The lifestyles of soon-to-be mothers and fathers could shape the health of their unborn offspring in lasting ways, according to a surprising new animal study of exercise, diet, genetics and parenthood.
The study found that rodent parents-to-be that fatten on a greasy diet before mating produce offspring with sky-high later risks for metabolic problems. But if the mothers stay active during their pregnancies, those risks disappear.
The study involved mice, not people, but does suggest that when a mother exercises during pregnancy, she may help protect her unborn children against the unhealthy effects of their father’s poor eating habits, as well as her own. The findings add to our growing understanding of the ways in which parents influence children’s long-term health, even before birth, and suggest how physical activity during pregnancy might help to ensure that those impacts are beneficial.
Researchers have known for some time that parents, and especially mothers, begin influencing the health and behavior of their offspring well before conception. Studies involving both animals and people show that mothers with diabetes, obesity, insulin resistance or other metabolic problems before pregnancy tend to have babies with a predisposition to those same conditions as adults, even if the offspring follow healthy lifestyles. Mothers who are lean and physically active during pregnancy, meanwhile, tend to have children who, as adults, are active and metabolically healthy.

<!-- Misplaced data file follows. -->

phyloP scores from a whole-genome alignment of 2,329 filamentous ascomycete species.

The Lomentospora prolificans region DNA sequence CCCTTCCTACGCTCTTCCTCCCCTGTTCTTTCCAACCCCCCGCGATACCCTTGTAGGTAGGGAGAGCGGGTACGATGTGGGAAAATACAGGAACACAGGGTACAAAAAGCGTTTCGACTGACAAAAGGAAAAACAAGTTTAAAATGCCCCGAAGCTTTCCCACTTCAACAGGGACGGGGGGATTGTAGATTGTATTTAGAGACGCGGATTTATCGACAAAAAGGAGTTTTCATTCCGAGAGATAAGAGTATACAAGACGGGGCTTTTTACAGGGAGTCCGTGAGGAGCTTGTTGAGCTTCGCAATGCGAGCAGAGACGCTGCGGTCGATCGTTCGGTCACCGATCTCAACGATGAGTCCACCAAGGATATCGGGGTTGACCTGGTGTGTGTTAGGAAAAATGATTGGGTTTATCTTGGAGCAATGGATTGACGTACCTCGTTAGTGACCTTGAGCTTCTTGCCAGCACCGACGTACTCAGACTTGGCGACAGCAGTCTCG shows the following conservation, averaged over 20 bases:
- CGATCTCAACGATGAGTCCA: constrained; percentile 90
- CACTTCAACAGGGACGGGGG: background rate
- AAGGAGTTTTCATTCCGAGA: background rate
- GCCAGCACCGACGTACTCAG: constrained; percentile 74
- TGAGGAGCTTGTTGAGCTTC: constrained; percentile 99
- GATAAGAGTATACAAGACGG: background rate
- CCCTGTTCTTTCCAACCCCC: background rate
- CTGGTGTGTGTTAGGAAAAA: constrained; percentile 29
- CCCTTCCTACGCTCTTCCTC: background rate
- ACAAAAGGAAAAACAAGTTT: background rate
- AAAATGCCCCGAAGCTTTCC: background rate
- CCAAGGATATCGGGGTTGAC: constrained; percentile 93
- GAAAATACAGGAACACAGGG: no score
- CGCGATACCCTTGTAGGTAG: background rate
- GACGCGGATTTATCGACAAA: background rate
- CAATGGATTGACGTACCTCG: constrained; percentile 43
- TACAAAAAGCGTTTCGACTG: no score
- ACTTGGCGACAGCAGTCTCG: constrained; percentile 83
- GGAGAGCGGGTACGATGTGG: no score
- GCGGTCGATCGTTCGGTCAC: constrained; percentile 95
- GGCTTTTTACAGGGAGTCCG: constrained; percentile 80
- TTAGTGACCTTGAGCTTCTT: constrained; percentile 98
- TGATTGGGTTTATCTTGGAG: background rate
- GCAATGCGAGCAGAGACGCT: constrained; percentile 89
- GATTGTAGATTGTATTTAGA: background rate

A hefty percentage of these differences are a result, no doubt, of nurture, since children readily adopt the diet and exercise habits of their parents. But some proportion of babies’ metabolic futures seem hard-wired, built into them as they develop in the womb, through a process that scientists call metabolic programming.
Metabolic programming is complex and still only partially understood, but involves the inner workings both of the womb and of parental DNA. Some aspects of the environment inside the womb can change, depending on a mother’s health and lifestyle, affecting the development of organs and biological systems in the fetus.
Ditto for parental genetics. The operations of certain of our genes shift in response to our diets, exercise habits, metabolic health and other lifestyle factors. These shifts, which are known as epigenetic changes, become embedded in our DNA and can be passed along to the next generation by mothers or fathers.
In this way, metabolic problems can be inherited, propagating across generations.
But there are hints that physical activity snips this cycle. In past rodent studies, if the soon-to-be parents ran before mating, they typically produced offspring without heightened risks for diabetes or obesity, even if the parents themselves experienced those conditions.
Most of these studies focused their attention on the impacts of the mothers’ health and habits, though. Less has been known about how a father’s metabolic health changes his children’s long-term metabolic prospects and whether a mother’s activities during pregnancy might counter any negative outcomes from a father’s way of life.